In 1968 he left Sheffield on his appointment to the Irvine chair at the University of St Andrews where he remained until taking early retirement in 1982, with a three year part-time buy-back, hoping that his removal as one of the older members of the department might leave the opportunity for the appointment of some younger members of staff, which had not been possible for many years. During his full-time there he alternated the headship of the Department of Chemistry with the Purdie Professor of Organic Chemistry. On his retirement, under new university rules, the headship was elected by the staff, and he was surprised to find himself back as head, despite being technically only a part-time member of staff.
In teaching at Sheffield and St Andrews he had the opportunity to cover most aspects of physical chemistry and this activity induced him to think about the basic mathematics and physics involved in the subject, an interest which led to the production of an elementary book on chemical thermodynamics (Energy and Entropy in Chemistry) and two short monographs for teachers (in the Chemical Society series).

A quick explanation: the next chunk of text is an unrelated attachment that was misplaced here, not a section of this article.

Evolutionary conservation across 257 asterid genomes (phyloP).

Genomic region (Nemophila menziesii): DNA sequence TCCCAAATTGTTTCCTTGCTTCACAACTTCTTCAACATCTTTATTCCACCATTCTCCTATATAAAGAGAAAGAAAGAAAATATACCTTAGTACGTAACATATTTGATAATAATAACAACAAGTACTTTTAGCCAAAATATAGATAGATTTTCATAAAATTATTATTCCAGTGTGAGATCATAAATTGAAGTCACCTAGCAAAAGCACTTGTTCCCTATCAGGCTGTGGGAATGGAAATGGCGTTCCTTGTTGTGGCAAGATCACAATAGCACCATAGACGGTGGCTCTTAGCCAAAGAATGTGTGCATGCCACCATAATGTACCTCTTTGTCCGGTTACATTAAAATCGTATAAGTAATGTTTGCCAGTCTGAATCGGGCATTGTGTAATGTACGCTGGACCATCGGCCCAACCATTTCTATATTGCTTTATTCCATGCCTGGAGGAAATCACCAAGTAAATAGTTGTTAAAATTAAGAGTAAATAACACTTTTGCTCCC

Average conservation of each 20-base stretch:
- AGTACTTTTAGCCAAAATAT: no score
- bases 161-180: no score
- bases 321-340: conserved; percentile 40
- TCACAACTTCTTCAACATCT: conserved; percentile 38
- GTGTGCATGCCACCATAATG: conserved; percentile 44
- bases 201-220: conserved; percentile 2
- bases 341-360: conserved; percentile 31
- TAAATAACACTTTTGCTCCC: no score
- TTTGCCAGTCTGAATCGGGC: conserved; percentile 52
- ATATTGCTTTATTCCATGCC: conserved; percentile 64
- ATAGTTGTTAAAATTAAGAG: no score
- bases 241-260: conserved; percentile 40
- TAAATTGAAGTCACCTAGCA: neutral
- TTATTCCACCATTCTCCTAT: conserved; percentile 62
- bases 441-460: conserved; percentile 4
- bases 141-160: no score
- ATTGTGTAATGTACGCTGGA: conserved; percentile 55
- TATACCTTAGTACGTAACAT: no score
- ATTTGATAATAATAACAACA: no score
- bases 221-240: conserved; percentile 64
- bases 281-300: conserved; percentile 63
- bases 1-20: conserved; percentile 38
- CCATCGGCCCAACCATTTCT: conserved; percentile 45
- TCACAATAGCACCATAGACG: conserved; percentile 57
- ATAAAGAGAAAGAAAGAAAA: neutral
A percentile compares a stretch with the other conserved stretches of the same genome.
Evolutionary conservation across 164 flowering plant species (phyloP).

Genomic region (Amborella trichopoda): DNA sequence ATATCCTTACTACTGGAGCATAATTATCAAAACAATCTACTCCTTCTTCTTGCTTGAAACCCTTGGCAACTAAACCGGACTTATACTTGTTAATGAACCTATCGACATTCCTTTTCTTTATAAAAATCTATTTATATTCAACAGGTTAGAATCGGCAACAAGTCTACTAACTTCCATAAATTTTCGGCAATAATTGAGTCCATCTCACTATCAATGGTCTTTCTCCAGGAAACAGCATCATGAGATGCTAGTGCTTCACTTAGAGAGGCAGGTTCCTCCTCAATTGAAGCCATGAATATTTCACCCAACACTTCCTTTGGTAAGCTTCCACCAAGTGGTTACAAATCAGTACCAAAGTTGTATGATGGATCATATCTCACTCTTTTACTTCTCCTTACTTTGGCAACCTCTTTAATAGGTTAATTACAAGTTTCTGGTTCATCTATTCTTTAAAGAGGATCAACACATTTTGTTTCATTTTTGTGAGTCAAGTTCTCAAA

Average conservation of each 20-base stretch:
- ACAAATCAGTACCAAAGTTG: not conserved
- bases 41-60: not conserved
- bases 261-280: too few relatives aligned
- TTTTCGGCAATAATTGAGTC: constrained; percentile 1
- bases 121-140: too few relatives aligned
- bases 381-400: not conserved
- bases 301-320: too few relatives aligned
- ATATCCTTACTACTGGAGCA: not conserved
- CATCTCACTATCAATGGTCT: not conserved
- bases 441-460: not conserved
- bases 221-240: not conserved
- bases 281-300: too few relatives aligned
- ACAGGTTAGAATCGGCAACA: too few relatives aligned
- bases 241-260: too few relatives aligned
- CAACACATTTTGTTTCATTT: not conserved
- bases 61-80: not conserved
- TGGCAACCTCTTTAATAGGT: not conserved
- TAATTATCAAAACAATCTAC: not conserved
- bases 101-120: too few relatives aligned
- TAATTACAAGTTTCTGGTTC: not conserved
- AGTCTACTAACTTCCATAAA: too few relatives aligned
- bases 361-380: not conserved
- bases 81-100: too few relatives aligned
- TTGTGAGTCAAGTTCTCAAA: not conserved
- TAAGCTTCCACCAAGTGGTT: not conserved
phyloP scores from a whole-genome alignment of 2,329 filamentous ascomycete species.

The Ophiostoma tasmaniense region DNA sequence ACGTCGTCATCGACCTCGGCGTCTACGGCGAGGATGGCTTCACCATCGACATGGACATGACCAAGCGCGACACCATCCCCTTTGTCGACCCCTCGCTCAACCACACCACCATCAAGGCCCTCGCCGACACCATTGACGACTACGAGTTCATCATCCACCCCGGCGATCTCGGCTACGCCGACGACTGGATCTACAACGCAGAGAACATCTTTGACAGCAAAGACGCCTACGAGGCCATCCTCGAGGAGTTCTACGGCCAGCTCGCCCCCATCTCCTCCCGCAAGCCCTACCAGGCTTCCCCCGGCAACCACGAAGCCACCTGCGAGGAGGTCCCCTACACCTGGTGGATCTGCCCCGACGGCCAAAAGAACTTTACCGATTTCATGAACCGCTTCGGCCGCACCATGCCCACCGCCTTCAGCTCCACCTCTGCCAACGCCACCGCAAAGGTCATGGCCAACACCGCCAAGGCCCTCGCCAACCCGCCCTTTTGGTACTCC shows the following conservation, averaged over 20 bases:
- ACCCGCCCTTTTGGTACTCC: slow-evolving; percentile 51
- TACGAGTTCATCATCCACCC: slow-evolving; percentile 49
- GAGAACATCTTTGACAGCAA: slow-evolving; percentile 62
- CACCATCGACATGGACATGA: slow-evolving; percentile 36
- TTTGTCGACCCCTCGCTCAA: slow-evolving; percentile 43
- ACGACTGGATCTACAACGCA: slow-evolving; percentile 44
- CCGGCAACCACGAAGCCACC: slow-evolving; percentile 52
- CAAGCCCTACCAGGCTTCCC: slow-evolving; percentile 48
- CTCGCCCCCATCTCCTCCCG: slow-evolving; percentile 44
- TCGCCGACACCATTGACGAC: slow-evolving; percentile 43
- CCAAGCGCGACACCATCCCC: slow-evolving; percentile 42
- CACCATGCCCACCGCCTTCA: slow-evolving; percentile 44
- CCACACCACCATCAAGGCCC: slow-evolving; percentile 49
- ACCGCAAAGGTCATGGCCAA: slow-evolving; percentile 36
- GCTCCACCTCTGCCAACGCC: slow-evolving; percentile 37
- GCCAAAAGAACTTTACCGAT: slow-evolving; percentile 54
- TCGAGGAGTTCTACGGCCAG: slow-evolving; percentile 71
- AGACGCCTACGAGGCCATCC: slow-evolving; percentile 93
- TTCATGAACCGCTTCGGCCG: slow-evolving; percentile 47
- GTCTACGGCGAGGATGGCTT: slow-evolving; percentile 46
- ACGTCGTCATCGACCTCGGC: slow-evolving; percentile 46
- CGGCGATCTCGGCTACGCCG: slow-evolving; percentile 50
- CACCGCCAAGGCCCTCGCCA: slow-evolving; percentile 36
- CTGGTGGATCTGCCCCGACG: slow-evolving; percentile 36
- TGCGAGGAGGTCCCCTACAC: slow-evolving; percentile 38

His private life was supported throughout by a happy marriage in August 1948 to Thelma Thomas, a fellow student at Aberystwyth. They had five children.
Peter and Thelma moved from St Andrews to Sidmouth in 1985. Peter took the opportunity to indulge interests outside science, publishing in 1997 two volumes, as editor and contributor, on the Wills and Inventories of Uffculme (with historian Robin Stanes and the Uffculme Archive Group) and acting as a pianist and accompanist in local concerts in Sidmouth and even writing a flute sonata and setting several poems to music, some of which were sung at local events by his friends.
Following his retirement Peter and Thelma started attending the OSA annual reunion, and also enjoyed many trips with the travel club. Peter joined the committee and became one of the OSA representatives on the University Court of Governors. They ceased their involvement in protest when the university closed down some degree schemes.
Peter died on the 18th November 2016.